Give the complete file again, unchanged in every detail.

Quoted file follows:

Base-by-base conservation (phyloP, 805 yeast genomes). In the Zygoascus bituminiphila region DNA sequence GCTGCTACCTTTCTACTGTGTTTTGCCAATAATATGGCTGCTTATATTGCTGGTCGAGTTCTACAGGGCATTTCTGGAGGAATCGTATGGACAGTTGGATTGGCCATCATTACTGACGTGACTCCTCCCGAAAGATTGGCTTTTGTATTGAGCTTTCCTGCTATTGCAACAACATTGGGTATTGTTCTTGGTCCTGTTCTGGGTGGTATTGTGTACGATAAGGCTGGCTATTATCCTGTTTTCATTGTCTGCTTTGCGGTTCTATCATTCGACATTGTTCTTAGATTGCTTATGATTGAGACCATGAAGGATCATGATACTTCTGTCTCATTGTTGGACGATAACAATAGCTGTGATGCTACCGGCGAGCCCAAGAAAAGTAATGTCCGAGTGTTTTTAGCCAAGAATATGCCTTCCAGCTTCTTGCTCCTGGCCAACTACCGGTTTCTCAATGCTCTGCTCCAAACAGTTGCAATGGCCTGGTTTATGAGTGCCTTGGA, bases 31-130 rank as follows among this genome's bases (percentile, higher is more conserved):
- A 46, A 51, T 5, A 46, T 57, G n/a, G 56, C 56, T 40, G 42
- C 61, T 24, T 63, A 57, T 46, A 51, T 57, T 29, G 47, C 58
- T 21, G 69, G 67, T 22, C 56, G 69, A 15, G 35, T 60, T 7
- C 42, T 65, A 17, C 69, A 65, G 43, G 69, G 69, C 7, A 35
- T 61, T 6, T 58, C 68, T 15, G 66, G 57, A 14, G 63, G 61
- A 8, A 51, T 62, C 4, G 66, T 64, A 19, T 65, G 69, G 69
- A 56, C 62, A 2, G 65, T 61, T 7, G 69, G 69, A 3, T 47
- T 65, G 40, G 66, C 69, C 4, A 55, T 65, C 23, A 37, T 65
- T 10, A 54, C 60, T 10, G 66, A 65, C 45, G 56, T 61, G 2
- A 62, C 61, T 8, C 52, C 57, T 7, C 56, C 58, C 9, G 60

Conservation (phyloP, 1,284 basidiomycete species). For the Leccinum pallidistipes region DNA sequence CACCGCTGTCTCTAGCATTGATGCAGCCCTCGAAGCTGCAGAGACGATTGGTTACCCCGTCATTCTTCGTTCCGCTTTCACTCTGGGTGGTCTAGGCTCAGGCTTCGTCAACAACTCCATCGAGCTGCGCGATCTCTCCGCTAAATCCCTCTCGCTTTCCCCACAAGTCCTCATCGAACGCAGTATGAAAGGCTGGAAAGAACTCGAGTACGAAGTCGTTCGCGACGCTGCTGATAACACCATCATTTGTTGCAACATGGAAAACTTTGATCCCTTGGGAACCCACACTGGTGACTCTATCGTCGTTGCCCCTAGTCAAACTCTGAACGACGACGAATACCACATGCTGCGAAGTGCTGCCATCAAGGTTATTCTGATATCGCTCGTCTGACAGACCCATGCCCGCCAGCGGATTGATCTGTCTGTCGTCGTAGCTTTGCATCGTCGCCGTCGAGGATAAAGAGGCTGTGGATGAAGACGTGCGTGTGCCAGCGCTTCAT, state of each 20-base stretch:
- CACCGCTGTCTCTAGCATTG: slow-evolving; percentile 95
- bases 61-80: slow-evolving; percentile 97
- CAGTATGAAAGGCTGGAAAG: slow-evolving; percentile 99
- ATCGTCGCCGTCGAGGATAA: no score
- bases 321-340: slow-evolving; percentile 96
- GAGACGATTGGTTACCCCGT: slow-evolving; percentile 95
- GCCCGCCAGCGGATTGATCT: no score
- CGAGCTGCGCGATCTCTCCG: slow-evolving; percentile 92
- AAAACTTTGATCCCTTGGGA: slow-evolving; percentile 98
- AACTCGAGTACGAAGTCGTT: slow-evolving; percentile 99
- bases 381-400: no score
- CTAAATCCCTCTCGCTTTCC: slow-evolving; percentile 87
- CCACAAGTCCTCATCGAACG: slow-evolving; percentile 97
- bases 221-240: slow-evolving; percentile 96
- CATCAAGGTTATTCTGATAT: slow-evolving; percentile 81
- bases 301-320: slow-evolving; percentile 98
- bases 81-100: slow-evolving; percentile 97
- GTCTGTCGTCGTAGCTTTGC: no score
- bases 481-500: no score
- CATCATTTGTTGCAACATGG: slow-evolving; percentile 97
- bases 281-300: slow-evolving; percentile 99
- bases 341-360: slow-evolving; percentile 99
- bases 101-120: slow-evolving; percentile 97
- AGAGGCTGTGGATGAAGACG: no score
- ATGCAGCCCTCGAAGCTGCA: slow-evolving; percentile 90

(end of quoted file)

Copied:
Base-by-base conservation (phyloP, 805 yeast genomes). In the Zygoascus bituminiphila region DNA sequence GCTGCTACCTTTCTACTGTGTTTTGCCAATAATATGGCTGCTTATATTGCTGGTCGAGTTCTACAGGGCATTTCTGGAGGAATCGTATGGACAGTTGGATTGGCCATCATTACTGACGTGACTCCTCCCGAAAGATTGGCTTTTGTATTGAGCTTTCCTGCTATTGCAACAACATTGGGTATTGTTCTTGGTCCTGTTCTGGGTGGTATTGTGTACGATAAGGCTGGCTATTATCCTGTTTTCATTGTCTGCTTTGCGGTTCTATCATTCGACATTGTTCTTAGATTGCTTATGATTGAGACCATGAAGGATCATGATACTTCTGTCTCATTGTTGGACGATAACAATAGCTGTGATGCTACCGGCGAGCCCAAGAAAAGTAATGTCCGAGTGTTTTTAGCCAAGAATATGCCTTCCAGCTTCTTGCTCCTGGCCAACTACCGGTTTCTCAATGCTCTGCTCCAAACAGTTGCAATGGCCTGGTTTATGAGTGCCTTGGA, bases 31-130 rank as follows among this genome's bases (percentile, higher is more conserved):
- A 46, A 51, T 5, A 46, T 57, G n/a, G 56, C 56, T 40, G 42
- C 61, T 24, T 63, A 57, T 46, A 51, T 57, T 29, G 47, C 58
- T 21, G 69, G 67, T 22, C 56, G 69, A 15, G 35, T 60, T 7
- C 42, T 65, A 17, C 69, A 65, G 43, G 69, G 69, C 7, A 35
- T 61, T 6, T 58, C 68, T 15, G 66, G 57, A 14, G 63, G 61
- A 8, A 51, T 62, C 4, G 66, T 64, A 19, T 65, G 69, G 69
- A 56, C 62, A 2, G 65, T 61, T 7, G 69, G 69, A 3, T 47
- T 65, G 40, G 66, C 69, C 4, A 55, T 65, C 23, A 37, T 65
- T 10, A 54, C 60, T 10, G 66, A 65, C 45, G 56, T 61, G 2
- A 62, C 61, T 8, C 52, C 57, T 7, C 56, C 58, C 9, G 60

Conservation (phyloP, 1,284 basidiomycete species). For the Leccinum pallidistipes region DNA sequence CACCGCTGTCTCTAGCATTGATGCAGCCCTCGAAGCTGCAGAGACGATTGGTTACCCCGTCATTCTTCGTTCCGCTTTCACTCTGGGTGGTCTAGGCTCAGGCTTCGTCAACAACTCCATCGAGCTGCGCGATCTCTCCGCTAAATCCCTCTCGCTTTCCCCACAAGTCCTCATCGAACGCAGTATGAAAGGCTGGAAAGAACTCGAGTACGAAGTCGTTCGCGACGCTGCTGATAACACCATCATTTGTTGCAACATGGAAAACTTTGATCCCTTGGGAACCCACACTGGTGACTCTATCGTCGTTGCCCCTAGTCAAACTCTGAACGACGACGAATACCACATGCTGCGAAGTGCTGCCATCAAGGTTATTCTGATATCGCTCGTCTGACAGACCCATGCCCGCCAGCGGATTGATCTGTCTGTCGTCGTAGCTTTGCATCGTCGCCGTCGAGGATAAAGAGGCTGTGGATGAAGACGTGCGTGTGCCAGCGCTTCAT, state of each 20-base stretch:
- CACCGCTGTCTCTAGCATTG: slow-evolving; percentile 95
- bases 61-80: slow-evolving; percentile 97
- CAGTATGAAAGGCTGGAAAG: slow-evolving; percentile 99
- ATCGTCGCCGTCGAGGATAA: no score
- bases 321-340: slow-evolving; percentile 96
- GAGACGATTGGTTACCCCGT: slow-evolving; percentile 95
- GCCCGCCAGCGGATTGATCT: no score
- CGAGCTGCGCGATCTCTCCG: slow-evolving; percentile 92
- AAAACTTTGATCCCTTGGGA: slow-evolving; percentile 98
- AACTCGAGTACGAAGTCGTT: slow-evolving; percentile 99
- bases 381-400: no score
- CTAAATCCCTCTCGCTTTCC: slow-evolving; percentile 87
- CCACAAGTCCTCATCGAACG: slow-evolving; percentile 97
- bases 221-240: slow-evolving; percentile 96
- CATCAAGGTTATTCTGATAT: slow-evolving; percentile 81
- bases 301-320: slow-evolving; percentile 98
- bases 81-100: slow-evolving; percentile 97
- GTCTGTCGTCGTAGCTTTGC: no score
- bases 481-500: no score
- CATCATTTGTTGCAACATGG: slow-evolving; percentile 97
- bases 281-300: slow-evolving; percentile 99
- bases 341-360: slow-evolving; percentile 99
- bases 101-120: slow-evolving; percentile 97
- AGAGGCTGTGGATGAAGACG: no score
- ATGCAGCCCTCGAAGCTGCA: slow-evolving; percentile 90